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Studies Examine Costs for Mainers in New Insurance Marketplace
09/06/2013   Reported By: Patty B. Wight

In just four weeks, individuals and small businesses in Maine will be able to purchase insurance through a new online marketplace created under the federal Affordable Care Act. Two new studies offer estimates of the average monthly insurance premium that consumers might expect to pay. As Patty Wight reports, it might actually make more sense for some people to choose higher premium plans, in order to tap higher subsidies from the federal government.

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In just four weeks, individuals and small businesses in Maine will be able to purchase insurance through a new online marketplace created under the federal Affordable Care Act. Two new studies offer estimates of the average monthly insurance premium that consumers might expect to pay. As Patty Wight reports, it might actually make more sense for some people to choose higher premium plans, in order to tap higher subsidies from the federal government.

One study is from the Kaiser Family Foundation, which looked at premium prices on the online marketplace for the largest cities in 17 states, including Portland, Maine. Kaiser policy analyst Cynthia Cox says there is a clear conclusion: "In most of these states, the premiums were lower than what had been projected."

The people who will use the online marketplace are those who don't have insurance through their employer or don't have Medicare. That means about 10 percent of Mainers will choose from a menu of four plans with varying levels of coverage: Catastrophic, Bronze, Silver, and Gold.

As for cost, Cox says if you're a 40 year old in Portland shopping for a Silver plan, "The range was in the lower two-hundreds to $400 dollars a month."

Maine's premiums fall in the middle of the spectrum when compared with the other states evaluated. But the premiums will also vary within Maine, depending on where you live, says Consumers for Affordable Health Care Policy Director Mitchell Stein.

"People in the northern and western parts of the state are going to pay more in terms of the raw premium numbers than people in Portland and the southern part of the state," Stein says.

But the raw premium numbers don't take into account the federal tax credits that are aimed at lowering monthly insurance bills. If you purchase insurance through the marketplace and earn between 100 percent and 400 percent of the poverty level, you'll get a tax subsidy that caps the maximum percent of your income you spend on premiums at 9.5 percent.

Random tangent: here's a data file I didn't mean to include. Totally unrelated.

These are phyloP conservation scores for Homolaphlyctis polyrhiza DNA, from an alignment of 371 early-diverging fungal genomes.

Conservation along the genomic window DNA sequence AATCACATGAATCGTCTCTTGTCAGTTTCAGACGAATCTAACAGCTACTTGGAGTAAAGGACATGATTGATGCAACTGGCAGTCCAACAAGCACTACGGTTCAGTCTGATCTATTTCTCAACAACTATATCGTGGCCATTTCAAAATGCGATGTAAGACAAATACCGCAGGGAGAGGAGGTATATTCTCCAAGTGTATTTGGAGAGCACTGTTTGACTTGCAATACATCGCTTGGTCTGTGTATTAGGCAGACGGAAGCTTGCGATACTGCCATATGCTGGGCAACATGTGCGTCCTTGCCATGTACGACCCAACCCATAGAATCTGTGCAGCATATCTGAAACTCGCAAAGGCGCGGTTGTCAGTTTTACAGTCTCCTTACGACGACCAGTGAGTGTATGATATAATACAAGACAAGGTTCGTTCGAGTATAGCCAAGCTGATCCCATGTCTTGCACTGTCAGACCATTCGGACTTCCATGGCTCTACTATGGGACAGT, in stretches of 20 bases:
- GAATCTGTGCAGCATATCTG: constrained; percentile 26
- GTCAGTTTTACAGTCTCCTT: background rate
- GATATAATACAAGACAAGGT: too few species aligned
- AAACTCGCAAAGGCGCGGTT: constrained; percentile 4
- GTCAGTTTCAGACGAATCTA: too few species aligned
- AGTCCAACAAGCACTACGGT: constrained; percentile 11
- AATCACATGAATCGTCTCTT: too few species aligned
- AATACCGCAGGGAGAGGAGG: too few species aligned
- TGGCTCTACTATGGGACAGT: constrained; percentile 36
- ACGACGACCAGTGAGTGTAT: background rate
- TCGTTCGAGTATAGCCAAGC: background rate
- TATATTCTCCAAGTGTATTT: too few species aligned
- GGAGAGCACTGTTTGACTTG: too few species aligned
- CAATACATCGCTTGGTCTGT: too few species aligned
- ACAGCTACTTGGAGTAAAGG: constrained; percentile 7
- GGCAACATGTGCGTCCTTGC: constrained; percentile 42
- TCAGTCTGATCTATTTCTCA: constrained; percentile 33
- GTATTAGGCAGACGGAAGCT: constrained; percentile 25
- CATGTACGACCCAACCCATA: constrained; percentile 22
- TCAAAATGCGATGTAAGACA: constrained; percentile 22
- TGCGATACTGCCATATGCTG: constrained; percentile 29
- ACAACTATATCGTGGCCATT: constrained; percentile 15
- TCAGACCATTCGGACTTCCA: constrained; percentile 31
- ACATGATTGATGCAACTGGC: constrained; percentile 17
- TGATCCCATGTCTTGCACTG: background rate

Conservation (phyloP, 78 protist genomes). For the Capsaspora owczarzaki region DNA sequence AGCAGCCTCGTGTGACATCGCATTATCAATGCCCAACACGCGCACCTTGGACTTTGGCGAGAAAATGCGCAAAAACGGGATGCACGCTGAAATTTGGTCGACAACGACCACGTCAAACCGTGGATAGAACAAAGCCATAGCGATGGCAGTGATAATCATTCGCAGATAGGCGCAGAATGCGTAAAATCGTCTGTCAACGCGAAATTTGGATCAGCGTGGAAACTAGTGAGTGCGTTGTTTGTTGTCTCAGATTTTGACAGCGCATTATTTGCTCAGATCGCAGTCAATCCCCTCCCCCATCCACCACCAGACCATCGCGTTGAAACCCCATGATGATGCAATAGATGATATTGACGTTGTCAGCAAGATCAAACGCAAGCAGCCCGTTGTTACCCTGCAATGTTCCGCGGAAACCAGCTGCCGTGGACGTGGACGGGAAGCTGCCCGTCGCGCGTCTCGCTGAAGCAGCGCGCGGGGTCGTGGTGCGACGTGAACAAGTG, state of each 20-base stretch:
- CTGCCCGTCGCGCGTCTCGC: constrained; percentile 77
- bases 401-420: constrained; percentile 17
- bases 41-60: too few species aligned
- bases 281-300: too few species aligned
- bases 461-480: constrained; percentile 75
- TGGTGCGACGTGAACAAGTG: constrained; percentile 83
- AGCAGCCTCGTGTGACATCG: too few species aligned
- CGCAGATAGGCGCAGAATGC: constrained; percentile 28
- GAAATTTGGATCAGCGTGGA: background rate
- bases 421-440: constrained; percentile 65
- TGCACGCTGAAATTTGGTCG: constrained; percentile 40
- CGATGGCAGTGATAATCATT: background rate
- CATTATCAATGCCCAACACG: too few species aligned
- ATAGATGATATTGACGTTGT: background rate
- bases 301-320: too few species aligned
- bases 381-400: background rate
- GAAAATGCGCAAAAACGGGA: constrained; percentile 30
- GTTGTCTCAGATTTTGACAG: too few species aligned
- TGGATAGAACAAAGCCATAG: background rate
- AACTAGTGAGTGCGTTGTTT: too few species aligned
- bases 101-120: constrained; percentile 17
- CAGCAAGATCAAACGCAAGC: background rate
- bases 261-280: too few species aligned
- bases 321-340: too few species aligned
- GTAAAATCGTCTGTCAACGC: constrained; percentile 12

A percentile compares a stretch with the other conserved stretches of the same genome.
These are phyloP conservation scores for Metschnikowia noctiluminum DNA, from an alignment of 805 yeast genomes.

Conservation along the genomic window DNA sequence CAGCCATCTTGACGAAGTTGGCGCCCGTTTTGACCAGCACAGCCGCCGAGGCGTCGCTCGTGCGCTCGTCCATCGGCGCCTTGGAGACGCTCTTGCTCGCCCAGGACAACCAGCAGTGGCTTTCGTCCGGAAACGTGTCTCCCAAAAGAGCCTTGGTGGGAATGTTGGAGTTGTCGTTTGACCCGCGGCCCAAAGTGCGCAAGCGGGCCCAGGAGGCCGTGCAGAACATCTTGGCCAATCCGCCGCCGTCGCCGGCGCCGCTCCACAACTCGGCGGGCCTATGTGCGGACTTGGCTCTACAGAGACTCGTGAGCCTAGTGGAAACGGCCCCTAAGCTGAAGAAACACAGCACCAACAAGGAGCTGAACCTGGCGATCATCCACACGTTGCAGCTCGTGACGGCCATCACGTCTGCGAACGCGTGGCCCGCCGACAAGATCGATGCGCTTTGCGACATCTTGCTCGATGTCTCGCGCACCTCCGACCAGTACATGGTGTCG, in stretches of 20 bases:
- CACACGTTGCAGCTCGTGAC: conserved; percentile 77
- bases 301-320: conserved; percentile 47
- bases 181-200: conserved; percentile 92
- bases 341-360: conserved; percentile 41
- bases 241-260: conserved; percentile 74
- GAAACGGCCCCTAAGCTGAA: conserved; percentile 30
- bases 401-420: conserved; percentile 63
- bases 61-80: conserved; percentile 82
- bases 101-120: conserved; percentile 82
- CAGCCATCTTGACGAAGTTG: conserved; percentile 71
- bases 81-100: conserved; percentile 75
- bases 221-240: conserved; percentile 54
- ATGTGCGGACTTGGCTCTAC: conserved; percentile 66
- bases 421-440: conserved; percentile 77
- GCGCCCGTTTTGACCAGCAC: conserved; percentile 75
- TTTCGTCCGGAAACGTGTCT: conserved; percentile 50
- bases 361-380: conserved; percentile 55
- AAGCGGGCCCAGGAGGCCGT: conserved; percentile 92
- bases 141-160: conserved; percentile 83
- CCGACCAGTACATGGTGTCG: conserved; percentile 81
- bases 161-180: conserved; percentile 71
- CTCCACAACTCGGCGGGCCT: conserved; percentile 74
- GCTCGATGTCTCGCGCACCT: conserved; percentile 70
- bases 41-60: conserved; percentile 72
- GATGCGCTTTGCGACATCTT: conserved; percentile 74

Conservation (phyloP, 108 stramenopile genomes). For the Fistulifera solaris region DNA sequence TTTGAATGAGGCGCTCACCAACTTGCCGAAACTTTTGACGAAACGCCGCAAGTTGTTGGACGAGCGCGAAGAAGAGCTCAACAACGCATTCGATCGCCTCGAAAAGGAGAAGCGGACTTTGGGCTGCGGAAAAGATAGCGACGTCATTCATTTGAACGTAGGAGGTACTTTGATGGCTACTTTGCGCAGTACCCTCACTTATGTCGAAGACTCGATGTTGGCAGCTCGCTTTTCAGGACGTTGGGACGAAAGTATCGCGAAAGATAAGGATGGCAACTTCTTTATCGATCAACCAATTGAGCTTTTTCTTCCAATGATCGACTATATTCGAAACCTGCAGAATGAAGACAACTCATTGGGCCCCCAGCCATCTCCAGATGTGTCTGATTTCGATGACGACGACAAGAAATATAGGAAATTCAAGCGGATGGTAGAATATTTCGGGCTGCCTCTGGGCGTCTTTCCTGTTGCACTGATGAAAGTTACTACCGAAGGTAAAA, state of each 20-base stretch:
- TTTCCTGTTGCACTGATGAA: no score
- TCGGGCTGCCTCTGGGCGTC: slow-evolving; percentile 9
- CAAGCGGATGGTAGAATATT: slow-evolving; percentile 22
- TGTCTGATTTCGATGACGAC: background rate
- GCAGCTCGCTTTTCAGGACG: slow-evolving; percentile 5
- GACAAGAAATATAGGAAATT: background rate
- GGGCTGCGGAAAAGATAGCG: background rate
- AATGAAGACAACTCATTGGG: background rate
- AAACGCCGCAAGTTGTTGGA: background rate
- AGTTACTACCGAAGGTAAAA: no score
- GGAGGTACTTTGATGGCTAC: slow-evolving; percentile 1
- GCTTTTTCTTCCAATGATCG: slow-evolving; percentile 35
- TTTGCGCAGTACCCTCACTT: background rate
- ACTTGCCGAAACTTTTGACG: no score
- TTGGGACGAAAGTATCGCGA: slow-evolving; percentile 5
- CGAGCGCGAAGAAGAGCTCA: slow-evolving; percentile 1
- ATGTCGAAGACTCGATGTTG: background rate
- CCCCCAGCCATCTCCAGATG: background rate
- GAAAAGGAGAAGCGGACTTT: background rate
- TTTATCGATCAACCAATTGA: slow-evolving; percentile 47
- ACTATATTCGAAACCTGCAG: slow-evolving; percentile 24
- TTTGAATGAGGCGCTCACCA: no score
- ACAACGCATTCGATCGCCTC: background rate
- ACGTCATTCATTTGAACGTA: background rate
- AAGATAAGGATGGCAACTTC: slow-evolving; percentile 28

"And so in the more expensive regions, the subsidy will end up being larger," Stein says, "so that will help to soften the blow of the differences across the different regions of our state."

Washington, D.C.-based health care consulting firm Avalere also evaluated premium numbers in 11 states. Vice President Caroline Pearson says savvy consumers buying through the marketplace will consider plans that don't necessarily have the lowest premium. Those who earn less than 250 percent of the poverty level, for example, could qualify for additional subsidies if they select a pricier plan.

"So the government is actually going to help reduce the cost that they're paying for all of their medical visits and prescription drugs," Pearson says. "And for those people, those subsidies are really tied to the Silver level, so they're really going to want to make sure that they do buy a Silver plan because, even though the premiums might be a little higher, the generosity of benefits will be much greater than what they'd get in a Bronze plan."

Pearson says that although Avalere's study examined only 11 states, the results are likely to reflect the costs consumers can expect around the country.

"I think what we're seeing is that the exchanges are really working, even in states where there are only about three carriers," Pearson says. "We're seeing the health plans really competing to put low-cost products on the market in order to try to win enrollment."

The ultimate test will come Oct. 1, when the online marketplace officially opens, and individuals and small groups start buying insurance.



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